On Friday evening, at the Neptune Inn Hebble End an inquest was held before Mr. J.R. Ingram, deputy coroner over the body of the late Rev gentleman. After a somewhat lengthy consultation, an open verdict, "Found Drowned, but they believed accidentally," was returned. The jury, through their foreman, expressed their admiration  of the deceased's character and activity in the performance of his clerical duties, and their deep regret at the sad occurrence. The funeral took place on Tuesday afternoon. Many of the principal shops were closed. The procession numbered upwards of 300 persons. First in order of the procession were the public officers, namely the police, the church wardens, and the postmen; next came the lighting and paving committee, of which deceased was a member; next came the committee of the Mechanics Institute and gentry of the neighbourhood; following these the congregation of St James's, and preceding the scholars, and next in succession to the congregation were the clergy, the scholars carried in their hands each a small bouquet, which they afterwards threw into the grave of their departed minister and friend; next came the hearse with three of the elder male scholars walking on each side as the bearers; following the hearse were the mourners existing of the deceased's relatives and the family of Mr Thomas of Hangingroyd, the residence of the deceased.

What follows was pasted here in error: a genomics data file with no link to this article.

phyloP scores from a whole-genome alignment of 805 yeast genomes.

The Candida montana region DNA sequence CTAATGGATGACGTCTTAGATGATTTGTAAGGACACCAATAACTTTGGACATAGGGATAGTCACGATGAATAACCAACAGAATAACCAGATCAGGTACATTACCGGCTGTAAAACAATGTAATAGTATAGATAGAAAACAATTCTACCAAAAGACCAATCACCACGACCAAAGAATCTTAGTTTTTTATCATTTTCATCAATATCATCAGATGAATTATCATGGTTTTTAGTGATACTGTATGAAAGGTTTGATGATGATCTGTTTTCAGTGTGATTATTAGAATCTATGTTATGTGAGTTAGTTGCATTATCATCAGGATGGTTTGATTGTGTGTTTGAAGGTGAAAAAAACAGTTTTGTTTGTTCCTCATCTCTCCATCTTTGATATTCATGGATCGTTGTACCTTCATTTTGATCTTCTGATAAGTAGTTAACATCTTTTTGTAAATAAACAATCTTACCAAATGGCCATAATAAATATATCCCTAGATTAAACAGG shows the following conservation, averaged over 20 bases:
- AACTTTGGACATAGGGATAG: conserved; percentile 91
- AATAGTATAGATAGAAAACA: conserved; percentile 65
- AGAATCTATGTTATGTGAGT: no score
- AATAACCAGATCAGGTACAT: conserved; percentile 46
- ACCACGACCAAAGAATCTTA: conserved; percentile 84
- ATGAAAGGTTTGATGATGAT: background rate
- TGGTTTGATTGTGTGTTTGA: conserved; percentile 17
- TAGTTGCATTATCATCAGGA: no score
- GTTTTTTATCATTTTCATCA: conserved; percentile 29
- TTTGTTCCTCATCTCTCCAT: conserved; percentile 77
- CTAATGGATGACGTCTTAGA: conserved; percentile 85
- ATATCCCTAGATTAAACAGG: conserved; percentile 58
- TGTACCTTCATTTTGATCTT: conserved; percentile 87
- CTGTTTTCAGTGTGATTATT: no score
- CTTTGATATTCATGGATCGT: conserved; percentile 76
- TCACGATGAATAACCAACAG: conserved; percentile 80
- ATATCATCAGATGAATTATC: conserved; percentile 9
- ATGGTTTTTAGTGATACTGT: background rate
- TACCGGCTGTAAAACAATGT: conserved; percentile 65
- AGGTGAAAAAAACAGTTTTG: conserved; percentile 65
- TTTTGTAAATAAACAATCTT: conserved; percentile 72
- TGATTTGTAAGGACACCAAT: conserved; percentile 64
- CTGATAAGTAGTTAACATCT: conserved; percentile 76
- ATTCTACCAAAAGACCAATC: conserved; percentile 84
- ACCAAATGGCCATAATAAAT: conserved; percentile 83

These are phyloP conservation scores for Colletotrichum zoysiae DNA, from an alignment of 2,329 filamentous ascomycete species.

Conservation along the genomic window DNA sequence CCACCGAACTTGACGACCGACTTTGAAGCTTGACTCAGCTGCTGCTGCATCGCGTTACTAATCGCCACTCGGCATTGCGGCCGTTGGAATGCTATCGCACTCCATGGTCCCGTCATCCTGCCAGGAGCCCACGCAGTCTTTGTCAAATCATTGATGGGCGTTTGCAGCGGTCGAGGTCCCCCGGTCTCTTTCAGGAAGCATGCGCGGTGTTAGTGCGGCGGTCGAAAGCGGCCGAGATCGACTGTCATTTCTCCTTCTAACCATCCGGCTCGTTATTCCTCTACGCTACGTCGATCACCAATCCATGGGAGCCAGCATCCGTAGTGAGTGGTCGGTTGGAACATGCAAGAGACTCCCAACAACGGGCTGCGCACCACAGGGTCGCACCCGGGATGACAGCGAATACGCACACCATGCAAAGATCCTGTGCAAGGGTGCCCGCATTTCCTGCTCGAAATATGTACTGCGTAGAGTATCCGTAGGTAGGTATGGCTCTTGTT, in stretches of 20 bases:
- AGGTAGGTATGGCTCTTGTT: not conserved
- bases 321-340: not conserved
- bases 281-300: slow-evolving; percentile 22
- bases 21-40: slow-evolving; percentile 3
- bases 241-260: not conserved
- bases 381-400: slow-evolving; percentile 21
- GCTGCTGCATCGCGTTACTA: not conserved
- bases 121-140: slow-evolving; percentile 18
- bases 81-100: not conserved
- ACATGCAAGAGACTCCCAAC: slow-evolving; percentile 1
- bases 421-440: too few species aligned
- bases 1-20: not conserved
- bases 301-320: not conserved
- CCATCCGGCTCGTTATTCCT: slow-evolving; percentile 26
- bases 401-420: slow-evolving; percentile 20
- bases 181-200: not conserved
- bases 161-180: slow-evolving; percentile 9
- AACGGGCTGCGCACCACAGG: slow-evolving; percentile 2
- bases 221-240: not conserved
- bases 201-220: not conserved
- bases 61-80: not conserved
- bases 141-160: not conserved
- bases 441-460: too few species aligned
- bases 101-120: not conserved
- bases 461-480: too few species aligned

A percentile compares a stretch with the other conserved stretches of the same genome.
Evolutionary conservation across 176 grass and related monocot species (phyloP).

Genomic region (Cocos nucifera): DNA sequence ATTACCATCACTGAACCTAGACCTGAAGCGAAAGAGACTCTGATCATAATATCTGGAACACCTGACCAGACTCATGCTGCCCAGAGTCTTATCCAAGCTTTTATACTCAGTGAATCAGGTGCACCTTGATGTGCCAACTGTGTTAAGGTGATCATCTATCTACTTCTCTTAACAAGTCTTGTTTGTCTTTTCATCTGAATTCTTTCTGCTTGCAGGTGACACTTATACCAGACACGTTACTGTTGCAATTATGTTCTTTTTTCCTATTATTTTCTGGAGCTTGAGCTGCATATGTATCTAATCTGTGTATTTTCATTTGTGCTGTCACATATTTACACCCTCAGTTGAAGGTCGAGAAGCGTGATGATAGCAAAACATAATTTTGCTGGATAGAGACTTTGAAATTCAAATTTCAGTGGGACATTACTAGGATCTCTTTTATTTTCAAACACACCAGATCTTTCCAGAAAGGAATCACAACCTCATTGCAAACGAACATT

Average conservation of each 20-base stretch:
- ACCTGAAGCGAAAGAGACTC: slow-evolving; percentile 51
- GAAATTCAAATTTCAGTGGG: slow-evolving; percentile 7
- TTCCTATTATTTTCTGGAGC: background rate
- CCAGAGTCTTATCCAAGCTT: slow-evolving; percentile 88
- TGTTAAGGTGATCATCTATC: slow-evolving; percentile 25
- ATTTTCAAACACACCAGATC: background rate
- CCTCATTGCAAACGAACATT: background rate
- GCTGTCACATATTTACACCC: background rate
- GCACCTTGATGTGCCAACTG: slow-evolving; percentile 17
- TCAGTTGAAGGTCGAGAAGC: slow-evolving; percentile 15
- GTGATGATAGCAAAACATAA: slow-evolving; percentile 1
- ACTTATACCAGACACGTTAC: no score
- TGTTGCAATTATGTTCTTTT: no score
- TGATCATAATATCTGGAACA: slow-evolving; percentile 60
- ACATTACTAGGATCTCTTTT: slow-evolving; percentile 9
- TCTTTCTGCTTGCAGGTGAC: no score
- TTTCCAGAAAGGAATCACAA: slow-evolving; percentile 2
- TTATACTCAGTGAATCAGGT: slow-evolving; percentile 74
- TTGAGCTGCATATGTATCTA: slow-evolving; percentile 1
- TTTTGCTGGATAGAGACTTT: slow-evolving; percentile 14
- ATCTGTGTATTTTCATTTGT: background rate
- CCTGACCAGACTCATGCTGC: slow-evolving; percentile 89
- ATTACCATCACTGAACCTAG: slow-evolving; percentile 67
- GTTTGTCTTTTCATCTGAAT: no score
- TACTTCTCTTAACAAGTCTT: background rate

The funeral obsequies were performed by Mr Sowdens most intimate friend, the Rev. A. B. Nicholls of Howarth. Mr. Sowden's ministerial labours at Hebden Bridge have extended over a period of upwards of 19 years. He was a man beloved by all. The improvement of the people morally and socially was his perpetual aim; he was an indefatigable teacher and minister, and a consistent Christian; he was a companion and guide of youth, and the nurse and protector of age. He commenced on his education at Hipperholme; from there he removed to Oxford, where he graduated and received the title of Bachelor of Arts.

His death is deeply lamented by all who knew him, and the scene of sorrow witnessed at St James's on the day of his funeral, speaks to the fact of the deep hold he had taken in the affections of all.

(Printed as originally recorded)






                The Headstone of Sutcliffe and George Sowden

               to be found here at St James the Great. Plot M17